Agents have reacted cautiously to a surprisingly-high 2.5 per cent increase in house prices - in just one month - announced by the Land Registry.
Although transactions decreased sharply, the average house price in England and Wales now stands at £191,812 - this figure, for January, is up 2.5 per cent on December and is 7.1 per cent higher than a year earlier.
Lack of stock may lie at the heart of this price surge, as well as attempts to beat the stamp duty surcharge on second homes and buy to let properties: the Registry says some 18 months ago, from August 2014 to November 2014, there was an average of 81,656 sales per month. Yet in the same months of 2015, the figure was down to 78,652.
Jeremy Leaf, a former RICS chairman and north London estate agent, says the decline in transactions represents a worry for the market. “If people aren’t able to move in and out of the market when they want to, there will be an inevitable knock-on effect for the rest of the economy. With the high cost of moving, continued shortage of supply and affordability issues with tougher mortgage criteria, this situation looks unlikely to change any time soon” he says.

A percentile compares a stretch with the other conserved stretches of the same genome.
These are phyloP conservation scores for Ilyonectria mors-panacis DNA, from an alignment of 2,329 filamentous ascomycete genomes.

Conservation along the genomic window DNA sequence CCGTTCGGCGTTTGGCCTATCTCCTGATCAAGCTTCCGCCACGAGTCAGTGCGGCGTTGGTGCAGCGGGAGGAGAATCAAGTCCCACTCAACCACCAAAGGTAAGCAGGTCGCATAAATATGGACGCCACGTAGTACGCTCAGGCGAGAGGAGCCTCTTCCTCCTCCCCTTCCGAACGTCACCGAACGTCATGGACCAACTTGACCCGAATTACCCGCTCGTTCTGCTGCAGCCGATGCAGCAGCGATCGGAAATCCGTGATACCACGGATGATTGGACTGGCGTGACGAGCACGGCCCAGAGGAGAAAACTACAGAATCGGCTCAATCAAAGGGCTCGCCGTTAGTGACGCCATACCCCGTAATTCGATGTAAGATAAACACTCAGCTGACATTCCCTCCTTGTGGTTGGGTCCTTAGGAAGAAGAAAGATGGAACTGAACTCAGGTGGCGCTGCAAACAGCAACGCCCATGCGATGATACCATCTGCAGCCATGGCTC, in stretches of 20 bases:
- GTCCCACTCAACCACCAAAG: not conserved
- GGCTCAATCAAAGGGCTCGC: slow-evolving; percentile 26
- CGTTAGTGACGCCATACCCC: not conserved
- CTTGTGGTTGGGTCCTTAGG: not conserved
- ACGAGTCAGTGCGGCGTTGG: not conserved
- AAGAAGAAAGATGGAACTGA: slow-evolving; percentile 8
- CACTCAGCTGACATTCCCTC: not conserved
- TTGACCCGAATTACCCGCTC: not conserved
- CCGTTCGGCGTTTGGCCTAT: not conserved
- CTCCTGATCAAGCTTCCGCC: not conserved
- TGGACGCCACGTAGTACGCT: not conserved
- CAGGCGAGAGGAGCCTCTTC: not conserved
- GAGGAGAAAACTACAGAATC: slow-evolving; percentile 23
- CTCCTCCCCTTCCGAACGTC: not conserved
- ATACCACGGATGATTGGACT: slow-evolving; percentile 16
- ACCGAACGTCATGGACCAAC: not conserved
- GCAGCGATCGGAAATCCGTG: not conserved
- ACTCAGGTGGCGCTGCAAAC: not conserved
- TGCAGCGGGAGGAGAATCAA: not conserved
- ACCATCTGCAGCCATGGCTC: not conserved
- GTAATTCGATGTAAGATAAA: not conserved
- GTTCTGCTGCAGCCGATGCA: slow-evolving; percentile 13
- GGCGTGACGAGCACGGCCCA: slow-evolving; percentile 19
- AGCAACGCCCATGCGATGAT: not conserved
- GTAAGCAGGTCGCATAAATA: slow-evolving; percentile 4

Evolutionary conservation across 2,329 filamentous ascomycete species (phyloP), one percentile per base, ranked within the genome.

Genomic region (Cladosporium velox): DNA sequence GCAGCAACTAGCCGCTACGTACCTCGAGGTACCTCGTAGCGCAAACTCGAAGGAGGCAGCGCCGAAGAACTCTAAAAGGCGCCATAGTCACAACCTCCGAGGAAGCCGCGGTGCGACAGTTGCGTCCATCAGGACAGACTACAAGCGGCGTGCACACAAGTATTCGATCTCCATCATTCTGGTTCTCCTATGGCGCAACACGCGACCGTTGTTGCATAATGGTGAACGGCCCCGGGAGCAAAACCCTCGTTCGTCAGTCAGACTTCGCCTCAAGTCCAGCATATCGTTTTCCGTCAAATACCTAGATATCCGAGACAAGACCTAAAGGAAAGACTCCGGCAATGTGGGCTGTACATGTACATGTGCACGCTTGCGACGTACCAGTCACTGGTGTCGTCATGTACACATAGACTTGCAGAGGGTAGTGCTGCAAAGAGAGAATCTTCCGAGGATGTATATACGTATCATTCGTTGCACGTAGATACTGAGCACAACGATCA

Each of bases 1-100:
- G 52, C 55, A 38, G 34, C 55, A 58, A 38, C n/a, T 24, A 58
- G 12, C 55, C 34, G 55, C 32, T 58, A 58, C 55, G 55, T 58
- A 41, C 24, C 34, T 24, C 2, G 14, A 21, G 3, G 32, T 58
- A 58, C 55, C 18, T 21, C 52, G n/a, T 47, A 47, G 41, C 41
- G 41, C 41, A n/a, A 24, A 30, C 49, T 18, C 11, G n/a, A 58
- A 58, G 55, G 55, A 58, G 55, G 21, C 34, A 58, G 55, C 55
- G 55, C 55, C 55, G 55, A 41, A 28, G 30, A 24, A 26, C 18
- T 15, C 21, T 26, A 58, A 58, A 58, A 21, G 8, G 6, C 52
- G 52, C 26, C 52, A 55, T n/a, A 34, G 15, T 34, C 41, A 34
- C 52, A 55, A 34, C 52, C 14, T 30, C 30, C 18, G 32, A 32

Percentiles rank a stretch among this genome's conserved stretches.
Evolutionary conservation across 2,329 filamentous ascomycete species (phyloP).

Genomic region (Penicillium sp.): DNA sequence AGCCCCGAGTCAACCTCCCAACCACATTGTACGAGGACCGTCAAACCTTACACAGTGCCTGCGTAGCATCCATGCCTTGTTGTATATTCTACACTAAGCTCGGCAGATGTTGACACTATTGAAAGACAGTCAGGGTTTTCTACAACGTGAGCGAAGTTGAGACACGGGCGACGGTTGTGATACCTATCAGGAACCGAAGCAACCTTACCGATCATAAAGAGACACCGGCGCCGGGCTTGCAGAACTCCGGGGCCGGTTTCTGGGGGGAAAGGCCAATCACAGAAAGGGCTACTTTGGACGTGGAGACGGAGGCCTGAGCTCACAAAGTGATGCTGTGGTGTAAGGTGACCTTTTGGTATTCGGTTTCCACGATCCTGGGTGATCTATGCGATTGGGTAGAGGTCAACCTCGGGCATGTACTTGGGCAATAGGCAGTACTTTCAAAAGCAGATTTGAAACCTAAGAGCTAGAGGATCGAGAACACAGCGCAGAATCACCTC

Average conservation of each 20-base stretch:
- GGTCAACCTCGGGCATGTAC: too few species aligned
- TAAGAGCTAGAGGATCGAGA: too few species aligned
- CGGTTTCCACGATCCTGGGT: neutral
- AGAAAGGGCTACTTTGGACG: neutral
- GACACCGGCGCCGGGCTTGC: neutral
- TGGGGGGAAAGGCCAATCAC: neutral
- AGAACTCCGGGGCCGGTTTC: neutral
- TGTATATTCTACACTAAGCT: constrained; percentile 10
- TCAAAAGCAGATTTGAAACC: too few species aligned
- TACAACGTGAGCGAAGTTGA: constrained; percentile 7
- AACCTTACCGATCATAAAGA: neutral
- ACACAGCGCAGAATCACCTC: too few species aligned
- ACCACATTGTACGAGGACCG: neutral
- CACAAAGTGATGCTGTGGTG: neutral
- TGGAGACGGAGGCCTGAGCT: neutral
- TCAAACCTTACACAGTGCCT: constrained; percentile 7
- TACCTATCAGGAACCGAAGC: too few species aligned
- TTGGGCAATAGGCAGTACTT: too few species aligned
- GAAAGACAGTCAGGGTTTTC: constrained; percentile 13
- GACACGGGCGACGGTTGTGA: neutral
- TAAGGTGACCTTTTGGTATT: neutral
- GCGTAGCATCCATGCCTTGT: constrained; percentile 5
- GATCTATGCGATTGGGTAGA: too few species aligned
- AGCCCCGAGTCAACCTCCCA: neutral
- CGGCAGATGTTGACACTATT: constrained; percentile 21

Nick Leeming, chairman at Jackson-Stops & Staff, says the surge in prices will probably end imminently because of the uncertainty caused in the lead-up to the EU referendum.
“People who may previously have taken the plunge to put their home of the market [may] hold off until the fog of uncertainty has cleared. The market will also be eagerly awaiting the outcome of the Budget announcement in mid-March to see what impact, if any, it has on issues such as stamp duty, buy to let investment and the chronic shortage of new homes” says Leeming.
The Land Registry says that London experienced the greatest increase in its average property value over the last 12 months with 13.9 per cent growth - sharply contrasting with the North East of England which saw a meagre 0.2 per cent.
“The going is getting tougher for first time buyers and anyone aiming to move towards the economic gravity of London and the South East. London has always been a city of mismatch between unaffordable and affordable boroughs. But now higher prices are triumphing across a much wider area, and some buyers are left with fewer options and less value for their money” admits Andrew Bridges, managing director of London estate agency Stirling Ackroyd.